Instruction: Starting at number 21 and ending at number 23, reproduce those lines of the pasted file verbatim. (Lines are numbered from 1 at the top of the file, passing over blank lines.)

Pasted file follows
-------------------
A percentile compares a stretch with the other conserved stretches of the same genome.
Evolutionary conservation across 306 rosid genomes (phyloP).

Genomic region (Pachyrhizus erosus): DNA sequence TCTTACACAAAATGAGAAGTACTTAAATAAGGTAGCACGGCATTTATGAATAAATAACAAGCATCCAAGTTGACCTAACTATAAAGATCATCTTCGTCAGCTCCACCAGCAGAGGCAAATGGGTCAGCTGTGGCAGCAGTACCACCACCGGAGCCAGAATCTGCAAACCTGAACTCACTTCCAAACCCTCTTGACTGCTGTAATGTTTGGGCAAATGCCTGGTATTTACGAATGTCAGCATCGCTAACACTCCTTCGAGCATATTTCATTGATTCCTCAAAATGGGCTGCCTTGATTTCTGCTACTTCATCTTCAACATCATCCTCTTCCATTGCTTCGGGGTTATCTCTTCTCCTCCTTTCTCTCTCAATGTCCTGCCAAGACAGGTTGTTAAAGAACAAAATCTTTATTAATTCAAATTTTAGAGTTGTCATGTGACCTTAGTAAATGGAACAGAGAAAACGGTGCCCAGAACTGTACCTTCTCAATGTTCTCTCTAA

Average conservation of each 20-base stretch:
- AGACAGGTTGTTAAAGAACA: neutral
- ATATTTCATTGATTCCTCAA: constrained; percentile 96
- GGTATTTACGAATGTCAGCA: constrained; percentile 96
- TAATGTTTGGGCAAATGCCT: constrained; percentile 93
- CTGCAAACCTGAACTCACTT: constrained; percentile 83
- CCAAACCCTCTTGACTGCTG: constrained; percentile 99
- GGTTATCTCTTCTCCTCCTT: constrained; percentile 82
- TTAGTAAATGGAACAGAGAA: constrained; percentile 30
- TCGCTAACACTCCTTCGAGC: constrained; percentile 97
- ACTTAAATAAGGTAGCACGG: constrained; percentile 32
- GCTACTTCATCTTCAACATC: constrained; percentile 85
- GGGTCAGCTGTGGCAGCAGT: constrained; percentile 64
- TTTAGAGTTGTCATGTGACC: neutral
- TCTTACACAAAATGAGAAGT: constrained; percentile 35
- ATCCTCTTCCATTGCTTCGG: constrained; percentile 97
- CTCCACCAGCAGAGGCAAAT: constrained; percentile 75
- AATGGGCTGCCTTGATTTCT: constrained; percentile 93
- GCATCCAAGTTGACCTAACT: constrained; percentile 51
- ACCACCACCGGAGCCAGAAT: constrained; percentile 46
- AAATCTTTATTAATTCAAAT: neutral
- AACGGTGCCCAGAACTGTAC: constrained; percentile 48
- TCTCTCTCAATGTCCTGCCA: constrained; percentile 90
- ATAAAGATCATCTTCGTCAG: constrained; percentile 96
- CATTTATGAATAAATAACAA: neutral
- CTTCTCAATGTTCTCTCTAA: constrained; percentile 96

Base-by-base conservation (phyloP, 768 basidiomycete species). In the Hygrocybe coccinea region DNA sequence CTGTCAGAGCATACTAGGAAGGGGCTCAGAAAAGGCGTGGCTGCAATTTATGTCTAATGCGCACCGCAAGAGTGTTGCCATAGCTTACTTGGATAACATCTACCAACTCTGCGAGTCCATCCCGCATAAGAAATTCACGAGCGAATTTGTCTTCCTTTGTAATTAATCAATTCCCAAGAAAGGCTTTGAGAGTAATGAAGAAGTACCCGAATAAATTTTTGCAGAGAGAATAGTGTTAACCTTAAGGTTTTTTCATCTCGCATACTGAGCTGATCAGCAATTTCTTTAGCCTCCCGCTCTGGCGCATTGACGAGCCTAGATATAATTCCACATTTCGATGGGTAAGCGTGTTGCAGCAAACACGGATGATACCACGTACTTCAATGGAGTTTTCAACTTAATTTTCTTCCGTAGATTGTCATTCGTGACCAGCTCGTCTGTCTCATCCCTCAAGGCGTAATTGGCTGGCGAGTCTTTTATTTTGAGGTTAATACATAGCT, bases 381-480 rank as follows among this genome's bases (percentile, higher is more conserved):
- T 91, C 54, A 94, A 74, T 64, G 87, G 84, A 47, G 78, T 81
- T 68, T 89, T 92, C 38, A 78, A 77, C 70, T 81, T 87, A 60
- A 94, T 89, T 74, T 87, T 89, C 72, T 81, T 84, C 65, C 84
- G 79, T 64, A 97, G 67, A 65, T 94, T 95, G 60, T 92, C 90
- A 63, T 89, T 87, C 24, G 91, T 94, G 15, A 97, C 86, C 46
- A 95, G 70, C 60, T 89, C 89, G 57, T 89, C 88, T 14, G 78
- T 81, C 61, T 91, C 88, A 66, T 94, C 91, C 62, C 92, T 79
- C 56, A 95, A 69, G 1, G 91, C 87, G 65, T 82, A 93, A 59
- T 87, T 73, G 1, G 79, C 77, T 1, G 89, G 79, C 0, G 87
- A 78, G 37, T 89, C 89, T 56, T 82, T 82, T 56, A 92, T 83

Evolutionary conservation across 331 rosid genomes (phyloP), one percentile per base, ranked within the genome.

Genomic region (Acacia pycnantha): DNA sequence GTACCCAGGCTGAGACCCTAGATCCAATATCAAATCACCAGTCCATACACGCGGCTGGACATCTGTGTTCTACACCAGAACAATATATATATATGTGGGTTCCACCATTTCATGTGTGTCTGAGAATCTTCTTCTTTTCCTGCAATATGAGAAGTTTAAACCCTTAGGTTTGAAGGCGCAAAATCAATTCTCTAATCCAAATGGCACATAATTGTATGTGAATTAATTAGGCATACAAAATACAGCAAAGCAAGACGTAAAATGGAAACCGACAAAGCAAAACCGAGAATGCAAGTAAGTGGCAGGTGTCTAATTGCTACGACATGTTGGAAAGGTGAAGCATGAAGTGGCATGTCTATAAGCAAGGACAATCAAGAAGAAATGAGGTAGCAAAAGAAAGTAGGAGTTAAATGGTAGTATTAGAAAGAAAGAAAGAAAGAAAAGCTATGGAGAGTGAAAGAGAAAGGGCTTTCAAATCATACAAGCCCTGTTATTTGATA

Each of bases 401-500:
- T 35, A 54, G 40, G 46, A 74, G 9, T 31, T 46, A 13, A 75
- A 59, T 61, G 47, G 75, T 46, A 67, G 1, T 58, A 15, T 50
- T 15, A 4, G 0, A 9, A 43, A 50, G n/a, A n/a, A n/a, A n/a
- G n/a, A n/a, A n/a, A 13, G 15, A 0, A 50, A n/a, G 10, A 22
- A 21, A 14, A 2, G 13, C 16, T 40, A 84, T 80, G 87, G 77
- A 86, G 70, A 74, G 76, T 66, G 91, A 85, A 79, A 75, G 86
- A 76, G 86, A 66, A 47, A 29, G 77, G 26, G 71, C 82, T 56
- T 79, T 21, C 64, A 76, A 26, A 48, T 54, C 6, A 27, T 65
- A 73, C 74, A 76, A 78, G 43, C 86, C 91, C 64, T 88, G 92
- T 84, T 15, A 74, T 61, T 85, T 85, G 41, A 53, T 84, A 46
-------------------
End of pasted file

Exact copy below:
- AATGGGCTGCCTTGATTTCT: constrained; percentile 93
- GCATCCAAGTTGACCTAACT: constrained; percentile 51
- ACCACCACCGGAGCCAGAAT: constrained; percentile 46